The Nigerian society is going through a transition of bleakness and blight, which has raged since the war and truly never ended, reaching very precipitous climaxes even under civil democracy. I have called it the descent from humanism which I have chosen to illustrate with music, the media, and literature. Unorthodox warfare through insurgency, insurrection, frightening banditry, armed herdsmen, lethal violence, dystopia, and wild social incoherence manifests our nation’s descent from humanism. The mediatory and recuperative essence and power have been explored here somewhat. Part of my recommendations is that the media, music, and literature should become more prophetic and politically more engaged in raising mass awareness to restore, rekindle, and promote humanism and humanity. Also, the essentialist principle of humanism, which deals with identity retrieval and identity marking, should be more robustly engaged by the media through investigative and development journalism in tracking the concrete character and identity of the bandits, herdsmen, and other agencies of insurrection and insurgency on our land.
Taking due cognizance of the present realities in the country as imposed by the pandemic, we must wake to the need for science, technology, and the humanities to focus conversations on humanistic issues, and human and social welfare. We must also concentrate our efforts on the centrality of the human race rather than building knowledge that will lead to its destruction and extinction. Innovations should focus on the discovery of the human inner strength and capacities through critical and constructive reasoning to sustain humanity and the security of the coming generations. To conclude, in order to establish an inclusive democratic society for everyone, the nation, the states, in particular, should work in collaboration with agencies of humanism, as extolled in this essay, rather than foster mutual distrust and resentment.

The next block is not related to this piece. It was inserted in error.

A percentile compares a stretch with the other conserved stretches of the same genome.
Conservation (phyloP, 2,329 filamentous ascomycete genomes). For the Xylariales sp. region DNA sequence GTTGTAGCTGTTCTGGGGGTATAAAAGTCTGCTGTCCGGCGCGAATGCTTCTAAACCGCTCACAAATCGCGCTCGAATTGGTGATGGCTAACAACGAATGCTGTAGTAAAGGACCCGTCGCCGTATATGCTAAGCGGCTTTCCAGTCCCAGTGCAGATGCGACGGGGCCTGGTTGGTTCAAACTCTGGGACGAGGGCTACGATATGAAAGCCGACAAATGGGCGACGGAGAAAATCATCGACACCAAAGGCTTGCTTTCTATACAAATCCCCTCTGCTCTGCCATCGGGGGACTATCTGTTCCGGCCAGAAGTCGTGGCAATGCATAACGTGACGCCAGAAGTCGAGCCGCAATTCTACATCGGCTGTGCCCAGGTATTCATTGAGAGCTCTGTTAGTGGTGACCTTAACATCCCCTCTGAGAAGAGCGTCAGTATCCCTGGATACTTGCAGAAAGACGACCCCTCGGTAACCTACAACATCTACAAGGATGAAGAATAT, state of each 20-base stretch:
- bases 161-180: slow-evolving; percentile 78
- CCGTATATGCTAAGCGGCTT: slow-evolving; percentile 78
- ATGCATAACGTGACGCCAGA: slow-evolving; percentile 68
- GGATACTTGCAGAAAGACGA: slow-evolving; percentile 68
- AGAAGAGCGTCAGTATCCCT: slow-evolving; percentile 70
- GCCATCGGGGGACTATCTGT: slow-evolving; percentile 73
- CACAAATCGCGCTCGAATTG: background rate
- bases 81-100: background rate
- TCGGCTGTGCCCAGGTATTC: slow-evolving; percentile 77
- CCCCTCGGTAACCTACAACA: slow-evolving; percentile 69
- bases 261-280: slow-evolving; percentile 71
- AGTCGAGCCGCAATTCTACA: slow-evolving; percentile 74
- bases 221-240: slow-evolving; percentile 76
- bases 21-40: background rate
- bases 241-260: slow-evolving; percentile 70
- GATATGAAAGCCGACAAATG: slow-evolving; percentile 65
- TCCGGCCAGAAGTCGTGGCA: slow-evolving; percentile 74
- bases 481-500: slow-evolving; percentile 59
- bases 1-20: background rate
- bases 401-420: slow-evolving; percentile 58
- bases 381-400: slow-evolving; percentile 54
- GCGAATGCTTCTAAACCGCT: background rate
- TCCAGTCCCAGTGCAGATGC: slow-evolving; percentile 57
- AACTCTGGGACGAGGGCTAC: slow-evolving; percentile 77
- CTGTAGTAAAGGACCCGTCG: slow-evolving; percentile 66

In our search for interesting, challenging and critical perspectives on contemporary humanism, we occasionally find articles published via other venues that we think HumanistFreedoms.com readers may enjoy. The following articles and studies were located on The Maravi Post and in several online publications.
By Leo Igwe
The Advocacy for Alleged Witches (AfAW) is organizing its first seminar on witch persecution and superstitions in Benue Central Nigeria. Benue is a hotbed of witchcraft imputation and witch hunting because belief in the occult force called Tsav among the Tivs is pervasive. To properly situate this historic event, a local advocate explains the significance of the meeting. He said: “This event is very important because it would allow us to understand the different perceptions of witchcraft and the various ways that alleged witches are persecuted in.“